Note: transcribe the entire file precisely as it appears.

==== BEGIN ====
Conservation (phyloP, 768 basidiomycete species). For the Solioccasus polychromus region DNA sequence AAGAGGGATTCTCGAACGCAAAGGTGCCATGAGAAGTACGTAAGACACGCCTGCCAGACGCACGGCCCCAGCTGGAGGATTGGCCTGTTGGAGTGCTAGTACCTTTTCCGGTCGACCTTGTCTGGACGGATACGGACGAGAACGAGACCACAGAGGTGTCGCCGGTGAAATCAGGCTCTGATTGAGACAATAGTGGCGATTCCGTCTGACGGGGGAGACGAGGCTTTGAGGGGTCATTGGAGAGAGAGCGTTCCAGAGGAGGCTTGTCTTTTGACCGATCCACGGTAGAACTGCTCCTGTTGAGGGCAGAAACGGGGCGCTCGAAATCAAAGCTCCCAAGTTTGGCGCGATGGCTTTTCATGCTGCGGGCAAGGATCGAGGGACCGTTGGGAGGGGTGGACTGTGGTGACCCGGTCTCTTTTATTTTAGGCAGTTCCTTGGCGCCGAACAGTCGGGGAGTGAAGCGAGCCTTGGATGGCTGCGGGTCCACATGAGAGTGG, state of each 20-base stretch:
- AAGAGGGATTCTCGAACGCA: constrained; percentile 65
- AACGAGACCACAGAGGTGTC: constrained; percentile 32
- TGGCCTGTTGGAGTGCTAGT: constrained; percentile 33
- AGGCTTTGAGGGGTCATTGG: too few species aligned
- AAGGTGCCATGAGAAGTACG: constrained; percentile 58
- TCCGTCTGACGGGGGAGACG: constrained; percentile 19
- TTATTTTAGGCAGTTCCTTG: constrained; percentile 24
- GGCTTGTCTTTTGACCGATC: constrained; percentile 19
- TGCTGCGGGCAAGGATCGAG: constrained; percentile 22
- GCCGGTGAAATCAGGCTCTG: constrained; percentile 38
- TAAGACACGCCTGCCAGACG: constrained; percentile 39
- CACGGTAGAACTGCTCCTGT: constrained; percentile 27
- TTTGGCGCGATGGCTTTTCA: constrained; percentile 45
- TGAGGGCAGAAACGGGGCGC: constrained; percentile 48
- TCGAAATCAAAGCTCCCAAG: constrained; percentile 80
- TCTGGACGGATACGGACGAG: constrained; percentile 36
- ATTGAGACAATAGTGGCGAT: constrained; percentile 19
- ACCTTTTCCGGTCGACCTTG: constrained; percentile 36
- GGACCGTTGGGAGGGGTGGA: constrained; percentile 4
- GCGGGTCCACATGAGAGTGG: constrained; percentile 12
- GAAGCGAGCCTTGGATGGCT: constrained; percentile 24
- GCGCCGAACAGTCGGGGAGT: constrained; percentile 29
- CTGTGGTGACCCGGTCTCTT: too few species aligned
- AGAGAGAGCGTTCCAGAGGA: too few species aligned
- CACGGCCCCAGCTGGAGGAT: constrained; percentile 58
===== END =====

Conservation (phyloP, 768 basidiomycete species). For the Solioccasus polychromus region DNA sequence AAGAGGGATTCTCGAACGCAAAGGTGCCATGAGAAGTACGTAAGACACGCCTGCCAGACGCACGGCCCCAGCTGGAGGATTGGCCTGTTGGAGTGCTAGTACCTTTTCCGGTCGACCTTGTCTGGACGGATACGGACGAGAACGAGACCACAGAGGTGTCGCCGGTGAAATCAGGCTCTGATTGAGACAATAGTGGCGATTCCGTCTGACGGGGGAGACGAGGCTTTGAGGGGTCATTGGAGAGAGAGCGTTCCAGAGGAGGCTTGTCTTTTGACCGATCCACGGTAGAACTGCTCCTGTTGAGGGCAGAAACGGGGCGCTCGAAATCAAAGCTCCCAAGTTTGGCGCGATGGCTTTTCATGCTGCGGGCAAGGATCGAGGGACCGTTGGGAGGGGTGGACTGTGGTGACCCGGTCTCTTTTATTTTAGGCAGTTCCTTGGCGCCGAACAGTCGGGGAGTGAAGCGAGCCTTGGATGGCTGCGGGTCCACATGAGAGTGG, state of each 20-base stretch:
- AAGAGGGATTCTCGAACGCA: constrained; percentile 65
- AACGAGACCACAGAGGTGTC: constrained; percentile 32
- TGGCCTGTTGGAGTGCTAGT: constrained; percentile 33
- AGGCTTTGAGGGGTCATTGG: too few species aligned
- AAGGTGCCATGAGAAGTACG: constrained; percentile 58
- TCCGTCTGACGGGGGAGACG: constrained; percentile 19
- TTATTTTAGGCAGTTCCTTG: constrained; percentile 24
- GGCTTGTCTTTTGACCGATC: constrained; percentile 19
- TGCTGCGGGCAAGGATCGAG: constrained; percentile 22
- GCCGGTGAAATCAGGCTCTG: constrained; percentile 38
- TAAGACACGCCTGCCAGACG: constrained; percentile 39
- CACGGTAGAACTGCTCCTGT: constrained; percentile 27
- TTTGGCGCGATGGCTTTTCA: constrained; percentile 45
- TGAGGGCAGAAACGGGGCGC: constrained; percentile 48
- TCGAAATCAAAGCTCCCAAG: constrained; percentile 80
- TCTGGACGGATACGGACGAG: constrained; percentile 36
- ATTGAGACAATAGTGGCGAT: constrained; percentile 19
- ACCTTTTCCGGTCGACCTTG: constrained; percentile 36
- GGACCGTTGGGAGGGGTGGA: constrained; percentile 4
- GCGGGTCCACATGAGAGTGG: constrained; percentile 12
- GAAGCGAGCCTTGGATGGCT: constrained; percentile 24
- GCGCCGAACAGTCGGGGAGT: constrained; percentile 29
- CTGTGGTGACCCGGTCTCTT: too few species aligned
- AGAGAGAGCGTTCCAGAGGA: too few species aligned
- CACGGCCCCAGCTGGAGGAT: constrained; percentile 58